Restrictions on words that credit unions can use is “ridiculous!”

Kootenay-Columbia Member of Parliament Wayne Stetski today called out Liberal Finance Minister Bill Morneau for failing to protect Canadian consumers and credit unions.

At issue is a June 30 edict from the Office of the Superintendent of Financial Institutions (OSFI) forbidding credit unions from using simple, common terminology including “bank”, “banking”, and “banker”.

“Frankly, this is ridiculous,” Stetski said. “It is outrageous. Our credit unions are highly regulated and respectable institutions that shouldn’t be blocked from using the everyday words that best describe their services.”

Stetski said that the OSFI’s pronouncement is based on an 80 year old law that has never previously been enforced with credit unions.

“Parliament intent in this section of the Banking Act is to avoid obvious examples of entities deceiving the public.  It wasn’t meant to police the common verbs used by accredited institutions,” he said.

According to the Canadian Credit Union Association, over 5.6 million Canadians use their services, including almost 2 million in British Columbia alone. There are fifteen branches across Kootenay-Columbia, representing six member-owned credit unions.

Jean-Ann Debreceni, chair of the East Kootenay Community Credit Union said that changes will lead to confusion among consumers, who won’t know what services their local credit unions are providing.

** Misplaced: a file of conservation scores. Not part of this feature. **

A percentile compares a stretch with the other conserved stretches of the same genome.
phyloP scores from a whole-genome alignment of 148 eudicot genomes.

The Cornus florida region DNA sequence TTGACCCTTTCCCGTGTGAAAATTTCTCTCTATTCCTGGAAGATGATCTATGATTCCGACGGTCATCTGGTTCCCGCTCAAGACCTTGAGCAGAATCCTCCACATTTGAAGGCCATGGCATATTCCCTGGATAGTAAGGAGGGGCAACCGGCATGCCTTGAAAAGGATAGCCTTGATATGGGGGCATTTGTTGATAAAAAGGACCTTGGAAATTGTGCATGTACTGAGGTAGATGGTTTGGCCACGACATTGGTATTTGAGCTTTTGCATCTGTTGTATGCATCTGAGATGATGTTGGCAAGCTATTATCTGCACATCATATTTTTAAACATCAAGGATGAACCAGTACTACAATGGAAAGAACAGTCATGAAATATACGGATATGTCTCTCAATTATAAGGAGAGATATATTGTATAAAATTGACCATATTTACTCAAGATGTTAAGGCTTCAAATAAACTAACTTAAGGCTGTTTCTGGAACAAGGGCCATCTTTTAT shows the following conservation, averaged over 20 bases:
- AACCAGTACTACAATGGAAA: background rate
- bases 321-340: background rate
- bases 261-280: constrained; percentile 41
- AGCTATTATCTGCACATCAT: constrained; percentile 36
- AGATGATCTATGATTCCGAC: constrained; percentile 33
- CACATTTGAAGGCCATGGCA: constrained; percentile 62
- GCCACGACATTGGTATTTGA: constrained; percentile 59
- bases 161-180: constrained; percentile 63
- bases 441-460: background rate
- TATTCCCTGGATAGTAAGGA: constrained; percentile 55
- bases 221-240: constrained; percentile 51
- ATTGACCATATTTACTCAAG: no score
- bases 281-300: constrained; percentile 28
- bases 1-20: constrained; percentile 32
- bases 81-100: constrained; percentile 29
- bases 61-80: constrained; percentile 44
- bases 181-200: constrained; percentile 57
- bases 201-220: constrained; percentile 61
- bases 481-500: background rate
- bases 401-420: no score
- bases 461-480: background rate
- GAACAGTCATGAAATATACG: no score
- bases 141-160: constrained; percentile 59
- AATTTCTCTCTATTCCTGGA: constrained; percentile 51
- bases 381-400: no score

“It’s important to us that our members and the public know that credit unions can offer the same banking services that the federally regulated commercial banks offer,” Debreceni said.

“In my riding of Kootenay-Columbia, credit unions give a significant amount of their profit back to their community every year,” Stetski said. “This unconscionable ruling will cost Canada’s credit unions $80 million meaning they’ll have less to give back.”

Stetski said he has written Finance Minister Bill Morneau and urged him to quickly amend the regulations or the Banking Act to allow credit unions to use the verbs and adverbs that describe their business.

“The OSFI is supposed to work on behalf of Canadians by supervising the banks,” Stetski said. “And here they’re protecting the banks at the expense of Canadians.”

“This goes against commons sense, it goes against good management, and it goes against the interest of consumers,” Stetski said.